The case pertains to underreporting of input tax credit in the GST summary return form, GSTR 3B, during those three months in 2017 due to absence of the purchase-related return form during the transition period.
The operator argued that in the absence of the statutory forms GSTR 2 and 3, the summary return form was introduced. It does not allow validation before uploading. In the absence of such validation, chances of incorrect details being uploaded could not be eliminated.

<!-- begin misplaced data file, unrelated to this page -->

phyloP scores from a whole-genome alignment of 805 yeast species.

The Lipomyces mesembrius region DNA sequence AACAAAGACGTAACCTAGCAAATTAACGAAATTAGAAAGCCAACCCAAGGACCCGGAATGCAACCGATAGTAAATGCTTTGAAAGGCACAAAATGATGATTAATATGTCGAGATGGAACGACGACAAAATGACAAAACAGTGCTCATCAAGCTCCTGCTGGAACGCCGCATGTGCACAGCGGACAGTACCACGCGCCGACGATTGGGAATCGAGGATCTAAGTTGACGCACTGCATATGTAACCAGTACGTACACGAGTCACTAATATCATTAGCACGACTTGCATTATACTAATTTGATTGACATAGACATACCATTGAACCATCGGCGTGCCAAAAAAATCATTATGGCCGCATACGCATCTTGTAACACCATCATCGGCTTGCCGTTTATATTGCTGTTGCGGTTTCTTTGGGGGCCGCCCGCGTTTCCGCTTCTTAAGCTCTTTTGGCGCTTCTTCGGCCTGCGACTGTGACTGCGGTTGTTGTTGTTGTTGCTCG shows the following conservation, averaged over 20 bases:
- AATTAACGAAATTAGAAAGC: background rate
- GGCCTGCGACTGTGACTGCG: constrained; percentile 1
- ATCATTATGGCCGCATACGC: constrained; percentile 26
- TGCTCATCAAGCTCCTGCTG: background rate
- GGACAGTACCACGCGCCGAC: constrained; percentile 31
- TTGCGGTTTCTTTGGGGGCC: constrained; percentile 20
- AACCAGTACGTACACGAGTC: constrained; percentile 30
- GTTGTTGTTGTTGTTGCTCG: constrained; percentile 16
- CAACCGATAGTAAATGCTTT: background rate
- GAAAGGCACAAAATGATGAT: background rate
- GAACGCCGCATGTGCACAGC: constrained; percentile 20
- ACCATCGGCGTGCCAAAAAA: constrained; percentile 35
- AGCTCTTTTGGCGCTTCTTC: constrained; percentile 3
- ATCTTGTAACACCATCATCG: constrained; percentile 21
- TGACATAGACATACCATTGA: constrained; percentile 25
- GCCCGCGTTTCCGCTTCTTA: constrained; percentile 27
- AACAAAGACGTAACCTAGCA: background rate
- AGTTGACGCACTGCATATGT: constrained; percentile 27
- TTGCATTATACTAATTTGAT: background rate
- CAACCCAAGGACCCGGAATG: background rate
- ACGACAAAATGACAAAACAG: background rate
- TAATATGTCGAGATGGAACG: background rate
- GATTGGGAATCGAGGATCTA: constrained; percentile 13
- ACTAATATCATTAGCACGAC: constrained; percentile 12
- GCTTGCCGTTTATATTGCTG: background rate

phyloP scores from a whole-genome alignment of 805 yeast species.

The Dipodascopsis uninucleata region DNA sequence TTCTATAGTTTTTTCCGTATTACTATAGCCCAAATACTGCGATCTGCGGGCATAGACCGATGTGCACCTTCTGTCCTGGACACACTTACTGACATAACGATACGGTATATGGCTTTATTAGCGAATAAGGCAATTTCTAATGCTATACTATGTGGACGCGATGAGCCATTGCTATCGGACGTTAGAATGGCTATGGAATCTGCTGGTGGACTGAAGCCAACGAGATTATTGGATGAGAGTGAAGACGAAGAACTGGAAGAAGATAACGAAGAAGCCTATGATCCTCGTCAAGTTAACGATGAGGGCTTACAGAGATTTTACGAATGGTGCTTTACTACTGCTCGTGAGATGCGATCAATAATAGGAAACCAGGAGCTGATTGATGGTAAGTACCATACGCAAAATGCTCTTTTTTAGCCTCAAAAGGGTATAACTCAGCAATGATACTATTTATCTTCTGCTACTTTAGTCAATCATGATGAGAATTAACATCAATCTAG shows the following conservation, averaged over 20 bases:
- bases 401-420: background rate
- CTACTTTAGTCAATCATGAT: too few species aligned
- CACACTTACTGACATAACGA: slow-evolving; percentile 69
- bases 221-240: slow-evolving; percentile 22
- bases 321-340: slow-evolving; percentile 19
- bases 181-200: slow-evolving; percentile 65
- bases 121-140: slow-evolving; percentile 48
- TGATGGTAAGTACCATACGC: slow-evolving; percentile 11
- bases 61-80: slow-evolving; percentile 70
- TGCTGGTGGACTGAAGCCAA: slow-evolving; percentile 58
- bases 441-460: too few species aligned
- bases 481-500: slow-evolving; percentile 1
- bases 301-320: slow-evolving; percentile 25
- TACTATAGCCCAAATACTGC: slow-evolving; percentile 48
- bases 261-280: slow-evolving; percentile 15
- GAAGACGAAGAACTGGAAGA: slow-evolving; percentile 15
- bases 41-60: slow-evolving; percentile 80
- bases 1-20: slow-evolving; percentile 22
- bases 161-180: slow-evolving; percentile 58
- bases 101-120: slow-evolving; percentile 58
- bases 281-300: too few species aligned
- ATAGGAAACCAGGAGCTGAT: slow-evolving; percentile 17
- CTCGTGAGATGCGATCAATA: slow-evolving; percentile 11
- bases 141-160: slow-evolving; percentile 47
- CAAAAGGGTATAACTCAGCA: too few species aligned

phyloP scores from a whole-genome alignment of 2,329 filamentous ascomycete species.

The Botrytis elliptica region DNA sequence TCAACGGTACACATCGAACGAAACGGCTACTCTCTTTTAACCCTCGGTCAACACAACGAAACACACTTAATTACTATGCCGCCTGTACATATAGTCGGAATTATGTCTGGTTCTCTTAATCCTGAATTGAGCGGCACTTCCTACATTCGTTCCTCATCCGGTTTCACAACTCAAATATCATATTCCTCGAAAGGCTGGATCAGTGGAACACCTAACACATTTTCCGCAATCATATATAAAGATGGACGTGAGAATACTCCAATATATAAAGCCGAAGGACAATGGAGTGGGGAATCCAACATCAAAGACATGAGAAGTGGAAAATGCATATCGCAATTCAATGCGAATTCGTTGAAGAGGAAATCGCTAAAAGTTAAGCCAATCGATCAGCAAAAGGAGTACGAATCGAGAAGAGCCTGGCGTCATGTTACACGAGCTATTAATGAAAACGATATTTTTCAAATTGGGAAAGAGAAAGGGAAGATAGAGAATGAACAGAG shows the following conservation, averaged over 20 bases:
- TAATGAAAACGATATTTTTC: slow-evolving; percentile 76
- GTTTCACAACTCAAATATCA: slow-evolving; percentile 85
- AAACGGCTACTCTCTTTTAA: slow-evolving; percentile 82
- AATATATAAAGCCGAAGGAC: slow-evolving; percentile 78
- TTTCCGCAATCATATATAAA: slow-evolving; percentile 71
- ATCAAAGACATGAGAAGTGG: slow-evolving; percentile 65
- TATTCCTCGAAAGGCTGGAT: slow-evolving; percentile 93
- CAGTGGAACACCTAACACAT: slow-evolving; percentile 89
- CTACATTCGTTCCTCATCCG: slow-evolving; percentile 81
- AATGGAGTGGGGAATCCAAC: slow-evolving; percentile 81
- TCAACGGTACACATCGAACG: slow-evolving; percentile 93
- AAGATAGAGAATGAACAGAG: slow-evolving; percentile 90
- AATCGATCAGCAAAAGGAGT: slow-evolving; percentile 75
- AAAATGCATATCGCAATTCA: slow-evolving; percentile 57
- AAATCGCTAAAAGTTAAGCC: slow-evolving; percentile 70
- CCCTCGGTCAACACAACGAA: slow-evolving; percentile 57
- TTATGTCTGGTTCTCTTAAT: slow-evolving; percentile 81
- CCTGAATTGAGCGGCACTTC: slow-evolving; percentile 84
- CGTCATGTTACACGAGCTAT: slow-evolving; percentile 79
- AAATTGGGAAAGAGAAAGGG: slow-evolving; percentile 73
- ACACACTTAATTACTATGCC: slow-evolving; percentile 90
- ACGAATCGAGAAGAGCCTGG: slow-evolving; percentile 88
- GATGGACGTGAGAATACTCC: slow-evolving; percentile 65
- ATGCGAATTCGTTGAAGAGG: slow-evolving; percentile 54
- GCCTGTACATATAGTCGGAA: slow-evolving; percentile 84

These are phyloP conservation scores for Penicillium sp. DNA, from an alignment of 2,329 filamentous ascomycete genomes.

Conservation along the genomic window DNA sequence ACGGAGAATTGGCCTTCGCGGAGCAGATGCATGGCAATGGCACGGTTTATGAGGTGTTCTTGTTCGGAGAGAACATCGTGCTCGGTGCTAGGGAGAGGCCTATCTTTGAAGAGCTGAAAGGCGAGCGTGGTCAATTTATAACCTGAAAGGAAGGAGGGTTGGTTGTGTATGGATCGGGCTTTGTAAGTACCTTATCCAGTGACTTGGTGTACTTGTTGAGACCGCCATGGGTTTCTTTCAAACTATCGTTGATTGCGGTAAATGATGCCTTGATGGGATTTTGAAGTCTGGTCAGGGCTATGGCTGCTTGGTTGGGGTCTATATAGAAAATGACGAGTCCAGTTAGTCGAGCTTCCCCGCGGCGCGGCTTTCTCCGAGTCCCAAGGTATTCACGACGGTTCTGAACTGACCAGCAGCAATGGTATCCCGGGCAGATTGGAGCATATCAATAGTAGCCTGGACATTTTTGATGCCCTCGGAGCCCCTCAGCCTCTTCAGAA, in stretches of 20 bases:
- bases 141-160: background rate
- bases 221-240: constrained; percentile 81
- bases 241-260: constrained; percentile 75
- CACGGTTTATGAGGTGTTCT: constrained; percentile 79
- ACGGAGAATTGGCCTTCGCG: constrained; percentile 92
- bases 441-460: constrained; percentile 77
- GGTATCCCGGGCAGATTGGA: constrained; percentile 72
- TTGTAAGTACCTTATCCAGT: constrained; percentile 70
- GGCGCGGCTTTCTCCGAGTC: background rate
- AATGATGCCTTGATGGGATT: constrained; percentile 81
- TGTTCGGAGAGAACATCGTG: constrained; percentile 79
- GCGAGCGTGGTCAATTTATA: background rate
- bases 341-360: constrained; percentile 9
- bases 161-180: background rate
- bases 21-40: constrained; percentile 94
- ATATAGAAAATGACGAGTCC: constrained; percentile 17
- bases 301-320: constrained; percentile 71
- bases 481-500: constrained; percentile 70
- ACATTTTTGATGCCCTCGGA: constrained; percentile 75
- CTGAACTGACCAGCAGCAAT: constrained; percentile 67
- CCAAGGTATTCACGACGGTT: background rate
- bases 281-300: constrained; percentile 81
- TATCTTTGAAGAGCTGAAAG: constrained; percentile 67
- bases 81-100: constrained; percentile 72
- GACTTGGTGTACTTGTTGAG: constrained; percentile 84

The HC said, “Indisputably, if the statutorily prescribed returns, GSTR-2 and GSTR-3 had been operationalised by the Centre, the petitioner would have known the correct input tax credit amount available to it in the relevant period, and could have discharged its liability through the tax credit.”
It said that as a consequence, the deficiency in reporting the eligible input tax credit in the months of July-September has resulted in excess payment of cash by the petitioner.
Harpreet Singh, partner, KPMG, said: “Any new law, would have its own set of open issues... Not having an ability to rectify the same is a bit harsh.”